UN chief consults with member states on Syria amid escalating tension

UN Secretary-General Ban Ki- moon on Friday started a series of consultations with the United Nations member states on Syria amid escalating tension about the war-torn country.

Ban, who returned to New York on Thursday night from his shortened European tour, first gave the permanent members of the UN Security Council an overview of work by UN inspectors who arrived in Syria on Aug. 18 to investigate the alleged use of chemical weapons there, UN spokesman Martin Nesirky told reporter here, adding that Ban will reach out to other member states.

According to Xinhua, the team, led by Swedish scientist Ake Sellstrom, visited the affected sites, including the location of an alleged Aug. 21 attack in the Ghouta area outside Damascus, the Syrian capital, interviewed victims and doctors, and collected samples, he said.

“The team … is now packing up and they will be leaving Damascus tomorrow,” he said, adding that the inspectors will return to The Hague, the Netherlands, where the headquarters of the Organization of the Prohibition of Chemical Weapons (OPCW) is based.

The UN fact-finding team was set up in March at the request of the Syrian government to establish whether chemical weapons were used, rather than who used the lethal weapons.

The Syrian government and the opposition have been accusing each other of using chemical weapons in the fighting.

Also on Friday, the United States pressed its case for a limited military strike against Syria, though U.S. President Barack Obama said in the same day that he has not made a final decision in this regard.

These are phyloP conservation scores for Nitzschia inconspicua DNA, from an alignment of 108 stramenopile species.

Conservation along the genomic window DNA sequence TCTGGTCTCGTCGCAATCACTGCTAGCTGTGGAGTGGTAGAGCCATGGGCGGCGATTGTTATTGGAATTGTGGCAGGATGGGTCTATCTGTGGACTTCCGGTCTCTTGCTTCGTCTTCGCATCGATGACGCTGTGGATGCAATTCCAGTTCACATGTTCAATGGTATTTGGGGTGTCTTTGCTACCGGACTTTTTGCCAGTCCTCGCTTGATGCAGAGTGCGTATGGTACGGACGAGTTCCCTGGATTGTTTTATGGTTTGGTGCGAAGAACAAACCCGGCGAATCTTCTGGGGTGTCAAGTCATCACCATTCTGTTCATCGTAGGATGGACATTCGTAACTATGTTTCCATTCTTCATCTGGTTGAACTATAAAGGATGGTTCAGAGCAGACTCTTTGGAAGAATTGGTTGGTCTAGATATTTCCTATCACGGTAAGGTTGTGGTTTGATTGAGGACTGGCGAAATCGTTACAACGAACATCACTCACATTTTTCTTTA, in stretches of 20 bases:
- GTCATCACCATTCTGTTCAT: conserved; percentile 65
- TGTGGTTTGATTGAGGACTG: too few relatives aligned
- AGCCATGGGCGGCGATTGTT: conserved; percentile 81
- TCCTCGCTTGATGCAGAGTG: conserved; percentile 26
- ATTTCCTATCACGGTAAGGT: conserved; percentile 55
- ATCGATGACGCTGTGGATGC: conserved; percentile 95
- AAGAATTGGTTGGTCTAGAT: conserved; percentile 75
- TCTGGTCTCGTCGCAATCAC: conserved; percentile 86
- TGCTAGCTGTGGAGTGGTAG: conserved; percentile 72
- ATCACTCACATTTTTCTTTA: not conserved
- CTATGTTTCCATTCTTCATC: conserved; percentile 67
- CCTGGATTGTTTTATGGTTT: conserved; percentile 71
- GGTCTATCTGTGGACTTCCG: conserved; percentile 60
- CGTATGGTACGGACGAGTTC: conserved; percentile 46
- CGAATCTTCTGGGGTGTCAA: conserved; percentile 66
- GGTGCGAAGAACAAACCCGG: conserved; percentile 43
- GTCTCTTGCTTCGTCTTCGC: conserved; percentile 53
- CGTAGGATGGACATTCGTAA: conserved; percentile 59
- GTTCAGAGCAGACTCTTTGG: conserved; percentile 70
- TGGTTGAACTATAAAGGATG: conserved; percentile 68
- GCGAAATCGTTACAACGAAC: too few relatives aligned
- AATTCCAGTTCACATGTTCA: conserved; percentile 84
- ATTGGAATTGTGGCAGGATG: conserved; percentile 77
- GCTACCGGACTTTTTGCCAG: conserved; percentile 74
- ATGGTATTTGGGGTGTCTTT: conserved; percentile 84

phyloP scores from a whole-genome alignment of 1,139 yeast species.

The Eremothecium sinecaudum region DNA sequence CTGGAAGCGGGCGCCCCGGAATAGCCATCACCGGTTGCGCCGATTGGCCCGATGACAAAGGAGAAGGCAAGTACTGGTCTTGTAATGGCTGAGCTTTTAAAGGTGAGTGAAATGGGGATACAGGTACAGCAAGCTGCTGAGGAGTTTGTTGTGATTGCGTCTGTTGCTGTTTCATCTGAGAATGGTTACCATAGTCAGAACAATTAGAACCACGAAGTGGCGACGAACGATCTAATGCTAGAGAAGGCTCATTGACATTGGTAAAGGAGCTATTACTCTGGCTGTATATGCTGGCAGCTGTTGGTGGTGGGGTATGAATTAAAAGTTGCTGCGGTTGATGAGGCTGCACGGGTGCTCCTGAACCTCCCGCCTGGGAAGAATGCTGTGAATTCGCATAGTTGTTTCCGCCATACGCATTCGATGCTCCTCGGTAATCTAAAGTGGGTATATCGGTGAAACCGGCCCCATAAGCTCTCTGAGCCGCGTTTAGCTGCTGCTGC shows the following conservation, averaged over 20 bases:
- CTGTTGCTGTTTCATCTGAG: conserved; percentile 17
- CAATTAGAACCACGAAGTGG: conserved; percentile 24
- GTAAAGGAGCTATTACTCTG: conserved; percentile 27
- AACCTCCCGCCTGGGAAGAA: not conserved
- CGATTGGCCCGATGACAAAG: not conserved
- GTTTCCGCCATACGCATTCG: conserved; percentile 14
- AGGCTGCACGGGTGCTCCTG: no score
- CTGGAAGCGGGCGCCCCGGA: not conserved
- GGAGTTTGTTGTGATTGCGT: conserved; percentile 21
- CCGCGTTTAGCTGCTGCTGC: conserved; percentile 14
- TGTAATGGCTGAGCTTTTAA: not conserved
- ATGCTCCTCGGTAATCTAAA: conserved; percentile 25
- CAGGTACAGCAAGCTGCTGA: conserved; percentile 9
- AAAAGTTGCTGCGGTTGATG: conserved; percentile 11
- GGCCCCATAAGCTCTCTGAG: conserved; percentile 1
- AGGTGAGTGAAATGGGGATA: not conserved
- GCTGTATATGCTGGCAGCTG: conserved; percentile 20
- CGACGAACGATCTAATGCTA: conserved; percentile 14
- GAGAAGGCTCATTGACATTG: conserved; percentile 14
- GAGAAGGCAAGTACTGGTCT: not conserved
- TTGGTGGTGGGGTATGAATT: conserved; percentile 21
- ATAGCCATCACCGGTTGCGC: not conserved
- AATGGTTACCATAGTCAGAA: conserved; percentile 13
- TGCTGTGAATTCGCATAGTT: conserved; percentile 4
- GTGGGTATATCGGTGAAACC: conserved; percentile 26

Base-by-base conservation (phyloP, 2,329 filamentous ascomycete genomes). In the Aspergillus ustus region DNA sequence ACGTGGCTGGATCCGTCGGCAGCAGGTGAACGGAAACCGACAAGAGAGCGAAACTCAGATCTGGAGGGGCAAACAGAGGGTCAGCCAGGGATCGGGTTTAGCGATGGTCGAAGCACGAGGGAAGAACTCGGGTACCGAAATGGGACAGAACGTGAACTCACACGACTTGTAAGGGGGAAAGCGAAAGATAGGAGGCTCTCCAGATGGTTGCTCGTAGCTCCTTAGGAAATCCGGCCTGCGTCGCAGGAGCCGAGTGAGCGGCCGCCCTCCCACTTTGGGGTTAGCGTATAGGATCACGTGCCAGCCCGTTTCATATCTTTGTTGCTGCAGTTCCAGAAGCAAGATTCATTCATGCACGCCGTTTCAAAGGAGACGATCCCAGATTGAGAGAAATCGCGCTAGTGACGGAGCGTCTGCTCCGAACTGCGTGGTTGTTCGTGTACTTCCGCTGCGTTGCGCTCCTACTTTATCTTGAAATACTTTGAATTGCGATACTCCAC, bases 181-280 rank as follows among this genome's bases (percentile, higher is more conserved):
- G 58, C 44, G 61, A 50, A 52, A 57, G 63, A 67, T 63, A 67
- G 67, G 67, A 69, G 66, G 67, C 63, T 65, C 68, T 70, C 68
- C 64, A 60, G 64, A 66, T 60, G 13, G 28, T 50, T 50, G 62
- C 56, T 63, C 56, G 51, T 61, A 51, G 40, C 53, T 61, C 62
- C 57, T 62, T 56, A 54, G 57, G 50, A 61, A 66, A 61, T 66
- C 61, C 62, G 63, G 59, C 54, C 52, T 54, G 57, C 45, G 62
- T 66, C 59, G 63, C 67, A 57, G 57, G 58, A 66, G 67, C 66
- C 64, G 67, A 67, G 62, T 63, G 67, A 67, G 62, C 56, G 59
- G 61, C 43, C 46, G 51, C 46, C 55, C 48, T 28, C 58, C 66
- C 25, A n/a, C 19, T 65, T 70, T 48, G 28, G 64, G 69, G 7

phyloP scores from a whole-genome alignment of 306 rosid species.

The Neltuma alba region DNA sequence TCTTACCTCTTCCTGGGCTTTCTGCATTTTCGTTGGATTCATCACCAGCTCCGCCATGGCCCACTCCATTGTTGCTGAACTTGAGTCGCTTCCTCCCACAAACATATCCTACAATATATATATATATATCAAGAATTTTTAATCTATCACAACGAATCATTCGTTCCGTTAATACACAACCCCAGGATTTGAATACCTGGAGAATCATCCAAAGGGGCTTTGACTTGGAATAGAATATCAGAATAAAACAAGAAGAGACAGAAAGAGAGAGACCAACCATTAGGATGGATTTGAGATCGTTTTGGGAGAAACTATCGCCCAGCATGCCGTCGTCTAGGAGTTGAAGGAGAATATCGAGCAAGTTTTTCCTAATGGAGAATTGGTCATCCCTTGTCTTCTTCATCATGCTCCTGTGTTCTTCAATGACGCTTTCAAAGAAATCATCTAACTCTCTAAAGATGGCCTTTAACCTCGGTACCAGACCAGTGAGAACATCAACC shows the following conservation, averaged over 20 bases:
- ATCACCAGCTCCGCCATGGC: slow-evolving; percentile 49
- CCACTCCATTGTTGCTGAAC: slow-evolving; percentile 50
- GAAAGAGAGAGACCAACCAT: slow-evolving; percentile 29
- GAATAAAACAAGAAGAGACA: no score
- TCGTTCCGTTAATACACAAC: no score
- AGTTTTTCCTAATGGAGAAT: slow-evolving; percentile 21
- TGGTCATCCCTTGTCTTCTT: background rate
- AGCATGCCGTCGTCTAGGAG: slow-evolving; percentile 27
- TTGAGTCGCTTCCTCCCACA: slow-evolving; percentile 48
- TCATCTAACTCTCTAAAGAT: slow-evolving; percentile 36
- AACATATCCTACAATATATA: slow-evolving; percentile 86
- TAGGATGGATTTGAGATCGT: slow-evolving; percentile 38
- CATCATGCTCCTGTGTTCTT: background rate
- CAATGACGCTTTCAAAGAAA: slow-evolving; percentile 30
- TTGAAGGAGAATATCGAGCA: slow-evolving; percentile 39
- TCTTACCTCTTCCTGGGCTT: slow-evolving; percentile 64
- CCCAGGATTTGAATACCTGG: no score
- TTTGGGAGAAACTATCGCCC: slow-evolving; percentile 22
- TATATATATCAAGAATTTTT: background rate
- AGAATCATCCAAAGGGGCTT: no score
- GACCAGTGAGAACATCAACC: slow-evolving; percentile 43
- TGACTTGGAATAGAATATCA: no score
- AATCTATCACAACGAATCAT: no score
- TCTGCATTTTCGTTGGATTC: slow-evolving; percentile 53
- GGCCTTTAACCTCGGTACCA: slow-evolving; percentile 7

Before his return to New York, Ban had engaged in discussions with world leaders on the current situation in Syria.

On Thursday, Ban said he spoke over the phone with the U.S. President Barack Obama about how the United Nations and the United States could work together to “expedite the process of the investigation.”

The secretary-general said he expressed his hope that the investigation team should be allowed to continue their work as mandated by the member states to probe the alleged use of chemical weapons.

Ban and other senior UN officials have repeatedly urged to seek diplomatic options to bring all the concerned parties in Syria to the negotiation table, and stressed there is no military solution to the crisis.

As for speculation that the West is set to take military action, the secretary-general said he would not speculate on anything of which he is not aware.

“If there needs to be any such unilateral or military action … As secretary-general, I would like to emphasize that it is the Charter that provides the framework for action to ensure international peace and security,” he added. (ANI)